The "Libe"

In 1982, a truck arrived behind the Gould Library carrying the parts to a brand-new German-made tower crane. It was to be used for the construction of an addition to the 1956 Carleton library that would double its size. The problem was that its assembly instructions were entirely in German. The dismayed crane operator entered the library and asked librarian Charlotte Lobitz if anyone there could read German. It turned out that he had found the right person. A recent German immigrant herself, Lobitz and her husband, Heinz, the college’s master carpenter, soon helped the crane operator assemble the massive structure.

The current Gould library combines the Carleton Memorial Library, originally built on that site in 1956, that was itself a replacement for the college’s first separately housed Scoville library, that had been built in 1896 next to the college’s entrance on First Street. In May, 1956, when the Carleton Memorial Library opened, a human chain of 890 students and 95 faculty members, along with alum and former Minnesota Governor J.A.A Burnquist, transferred 90,000 books to the new location. In 1995, the Carleton Memorial Library was renamed the Laurence McKinley Gould Library in honor of a recent Carleton president.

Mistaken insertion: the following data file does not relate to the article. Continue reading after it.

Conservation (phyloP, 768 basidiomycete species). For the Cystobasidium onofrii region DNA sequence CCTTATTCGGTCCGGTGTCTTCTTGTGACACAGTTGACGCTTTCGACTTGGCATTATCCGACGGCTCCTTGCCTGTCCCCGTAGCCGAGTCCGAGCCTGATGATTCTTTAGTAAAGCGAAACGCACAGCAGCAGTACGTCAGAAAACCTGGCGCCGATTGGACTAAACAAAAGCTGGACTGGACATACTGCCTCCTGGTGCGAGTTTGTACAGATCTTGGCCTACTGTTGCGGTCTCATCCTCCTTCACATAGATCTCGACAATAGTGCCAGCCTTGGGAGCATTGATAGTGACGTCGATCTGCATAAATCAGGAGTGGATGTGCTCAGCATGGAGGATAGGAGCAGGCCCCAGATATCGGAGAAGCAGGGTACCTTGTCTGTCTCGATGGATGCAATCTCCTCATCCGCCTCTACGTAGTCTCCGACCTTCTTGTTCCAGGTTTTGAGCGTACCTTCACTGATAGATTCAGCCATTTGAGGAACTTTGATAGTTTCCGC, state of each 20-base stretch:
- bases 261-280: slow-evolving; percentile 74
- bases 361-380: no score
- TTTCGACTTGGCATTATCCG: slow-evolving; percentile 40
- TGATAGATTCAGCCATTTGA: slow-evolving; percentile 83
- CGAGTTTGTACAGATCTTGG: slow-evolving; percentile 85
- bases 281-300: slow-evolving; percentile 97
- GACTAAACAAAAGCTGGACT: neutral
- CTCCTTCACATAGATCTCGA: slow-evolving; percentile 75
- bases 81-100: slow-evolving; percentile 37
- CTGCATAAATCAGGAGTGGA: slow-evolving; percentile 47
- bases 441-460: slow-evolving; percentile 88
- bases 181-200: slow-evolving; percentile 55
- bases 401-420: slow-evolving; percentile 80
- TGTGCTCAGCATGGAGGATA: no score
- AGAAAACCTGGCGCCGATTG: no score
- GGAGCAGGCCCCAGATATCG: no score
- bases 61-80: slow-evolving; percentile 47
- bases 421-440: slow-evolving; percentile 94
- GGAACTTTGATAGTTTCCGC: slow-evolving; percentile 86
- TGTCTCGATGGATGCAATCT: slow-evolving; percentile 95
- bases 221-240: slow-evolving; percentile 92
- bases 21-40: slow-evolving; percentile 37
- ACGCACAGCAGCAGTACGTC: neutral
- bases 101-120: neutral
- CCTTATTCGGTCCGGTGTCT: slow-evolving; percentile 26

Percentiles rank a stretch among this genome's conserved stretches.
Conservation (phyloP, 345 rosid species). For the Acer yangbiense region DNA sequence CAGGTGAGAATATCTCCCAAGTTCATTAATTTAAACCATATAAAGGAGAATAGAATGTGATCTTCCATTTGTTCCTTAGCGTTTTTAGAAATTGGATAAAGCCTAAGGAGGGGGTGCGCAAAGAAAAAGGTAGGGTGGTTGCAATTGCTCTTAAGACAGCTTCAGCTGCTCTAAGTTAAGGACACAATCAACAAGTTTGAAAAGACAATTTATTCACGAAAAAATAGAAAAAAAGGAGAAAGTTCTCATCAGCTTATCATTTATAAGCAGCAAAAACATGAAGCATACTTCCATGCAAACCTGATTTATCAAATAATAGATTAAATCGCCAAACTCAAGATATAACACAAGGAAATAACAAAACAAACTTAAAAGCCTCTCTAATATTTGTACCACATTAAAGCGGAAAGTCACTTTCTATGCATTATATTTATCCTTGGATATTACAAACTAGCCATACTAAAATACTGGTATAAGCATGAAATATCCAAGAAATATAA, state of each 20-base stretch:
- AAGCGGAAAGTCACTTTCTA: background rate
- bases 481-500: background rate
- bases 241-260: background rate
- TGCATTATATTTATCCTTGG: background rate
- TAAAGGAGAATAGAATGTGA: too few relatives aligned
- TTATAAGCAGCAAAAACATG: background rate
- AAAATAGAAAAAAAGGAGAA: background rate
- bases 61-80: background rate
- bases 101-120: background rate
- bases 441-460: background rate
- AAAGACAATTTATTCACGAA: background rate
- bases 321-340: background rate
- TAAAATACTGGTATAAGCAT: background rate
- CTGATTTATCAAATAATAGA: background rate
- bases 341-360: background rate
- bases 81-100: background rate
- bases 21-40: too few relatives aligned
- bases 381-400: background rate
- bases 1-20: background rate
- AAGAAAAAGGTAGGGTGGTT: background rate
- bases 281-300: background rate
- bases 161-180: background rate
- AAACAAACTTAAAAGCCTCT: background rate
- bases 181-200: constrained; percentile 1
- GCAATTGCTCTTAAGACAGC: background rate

Currently, with more than 563,000 books in its collections, the library serves as the intellectual and social heart of the college. Students come by the hundreds to the ”libe” each night to study for their classes, meet with professors, and research essays and projects. The concrete pad on which the crane rested has become a Founder’s Court to honor major donors. It now supports a stone arch designed and built by sculptor Dimitri Hadzi.

Video

Students Move Books on "L-Day"
Source: Carleton College Archives
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